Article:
Senator Collins Questions Attorney General on the Government’s Response to the Heroin Epidemic

Senator Collins expresses concern with “guns for drugs” trade, administration’s proposal to eliminate anti-heroin grants for local law enforcement

Click HERE to watch Senator Collins question AG Lynch on straw purchasing

Note to Assignment Editors and News Directors: Click HERE for high quality video of Senator Collins question AG Lynch on straw purchasing

 

Click HERE to watch Senator Collins question AG Lynch on COPS funding

Note to Assignment Editors and News Directors: Click HERE for high quality video of Senator Collins question AG Lynch on COPS funding

 

Washington, D.C. U.S. Senator Susan Collins, a senior member of the Appropriations Committee, questioned Attorney General Loretta Lynch this morning on the opioid and heroin epidemic that is currently facing Maine and the country.  Senator Collins raised her concerns with a “guns for drugs” trade that is a major factor in the heroin crisis as well as the Administration’s proposal to eliminate funding for the COPS Anti-Heroin Task Force.  Attorney General Lynch testified at a Senate Appropriations Committee hearing on the U.S. Department of Justice’s (DOJ) fiscal year (FY) 2017 budget request. 

Senator Collins remarked that, “Recently federal law enforcement officials briefed me on the link between straw purchasing of firearms and the heroin crisis in Maine.  What they described for me is a scheme in which out-of-state drug dealer with ties to inner-city gangs or the Mexican drug cartel come to my state with heroin, find addicts with clean records to buy guns, and then exchange the guns for heroin.”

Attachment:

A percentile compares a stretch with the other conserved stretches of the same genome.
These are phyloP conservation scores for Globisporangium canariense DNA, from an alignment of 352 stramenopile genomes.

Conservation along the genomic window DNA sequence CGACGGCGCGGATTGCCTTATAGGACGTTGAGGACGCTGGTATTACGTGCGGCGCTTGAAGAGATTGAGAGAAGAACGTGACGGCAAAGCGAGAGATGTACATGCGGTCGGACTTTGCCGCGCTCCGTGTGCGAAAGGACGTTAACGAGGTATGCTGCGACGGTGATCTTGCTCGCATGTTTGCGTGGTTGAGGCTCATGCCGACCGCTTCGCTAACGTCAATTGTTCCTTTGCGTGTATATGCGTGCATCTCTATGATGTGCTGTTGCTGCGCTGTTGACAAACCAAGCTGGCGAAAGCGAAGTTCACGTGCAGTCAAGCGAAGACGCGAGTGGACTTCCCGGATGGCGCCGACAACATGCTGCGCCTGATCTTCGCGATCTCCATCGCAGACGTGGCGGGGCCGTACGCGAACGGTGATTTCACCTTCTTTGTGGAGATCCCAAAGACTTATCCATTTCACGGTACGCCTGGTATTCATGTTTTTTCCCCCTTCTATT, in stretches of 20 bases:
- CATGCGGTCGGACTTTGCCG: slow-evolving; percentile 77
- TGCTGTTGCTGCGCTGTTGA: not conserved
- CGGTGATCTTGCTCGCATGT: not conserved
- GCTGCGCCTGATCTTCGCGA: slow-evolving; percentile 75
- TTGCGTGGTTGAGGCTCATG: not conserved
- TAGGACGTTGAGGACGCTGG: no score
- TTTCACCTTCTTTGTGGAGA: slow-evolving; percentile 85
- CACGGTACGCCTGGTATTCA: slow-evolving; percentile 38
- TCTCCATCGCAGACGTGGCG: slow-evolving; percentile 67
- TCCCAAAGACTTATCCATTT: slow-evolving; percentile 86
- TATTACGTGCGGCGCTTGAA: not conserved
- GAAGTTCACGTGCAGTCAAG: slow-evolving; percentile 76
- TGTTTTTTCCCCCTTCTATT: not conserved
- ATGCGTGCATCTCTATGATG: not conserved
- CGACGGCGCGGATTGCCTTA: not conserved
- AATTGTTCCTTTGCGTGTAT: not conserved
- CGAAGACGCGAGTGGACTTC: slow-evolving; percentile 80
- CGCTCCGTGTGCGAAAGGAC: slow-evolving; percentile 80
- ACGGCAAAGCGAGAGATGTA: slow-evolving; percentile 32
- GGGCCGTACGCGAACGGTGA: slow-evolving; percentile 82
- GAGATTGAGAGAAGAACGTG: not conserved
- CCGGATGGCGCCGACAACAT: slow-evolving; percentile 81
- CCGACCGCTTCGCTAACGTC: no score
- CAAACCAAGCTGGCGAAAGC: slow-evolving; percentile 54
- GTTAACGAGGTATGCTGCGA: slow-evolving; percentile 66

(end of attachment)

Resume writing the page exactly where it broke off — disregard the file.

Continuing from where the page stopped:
Senator Collins went on to note that she and Senator Patrick Leahy (D-VT) recently introduced the Stop Illegal Trafficking in Firearms Act, legislation that aims to strengthen federal law to make it easier for law enforcement to prosecute gun traffickers.  Senator Collins asked Attorney General Lynch whether she was familiar with how the straw purchasing of firearms is connected to the heroin crisis in Maine.

Attorney General Lynch acknowledged that she was aware of this problem and that it was of “grave concern” to the DOJ.  Attorney General Lynch also said that the Collins-Leahy bill to combat straw purchasing would be “extremely useful” in helping law enforcement gain cooperation from individuals who make straw purchases and in identifying members of drug trafficking rings.

Senator Collins also expressed concern that the DOJ’s FY 2017 budget request eliminates funding for the COPS Anti-Heroin Task Force.  Senator Collins strongly supports this program, which funds competitive grants for law enforcement agencies in areas with high rates of heroin an opioid abuse to purchase drug detection equipment, expand data collection, strengthen information, and other purposes. 

“As [the heroin] epidemic continues to spread, I am very disappointed, and in many ways shocked, that the administration did not include any funding at all for [the COPS Anti-Heroin Task Force], particularly since the Comprehensive Addiction and Recovery Act, CARA, which many of us have cosponsored and that will be on the floor soon, specifically authorizes this task force,” said Senator Collins.  “That’s an indication of strong Congressional support, as is the funding that it has received in the past two years.”

Senator Collins encouraged her colleagues on the Appropriations Committee to consider the many benefits of the COPS Anti-Heroin Task Force and its invaluable support for local law enforcement as the FY 2017 appropriations process moves forward.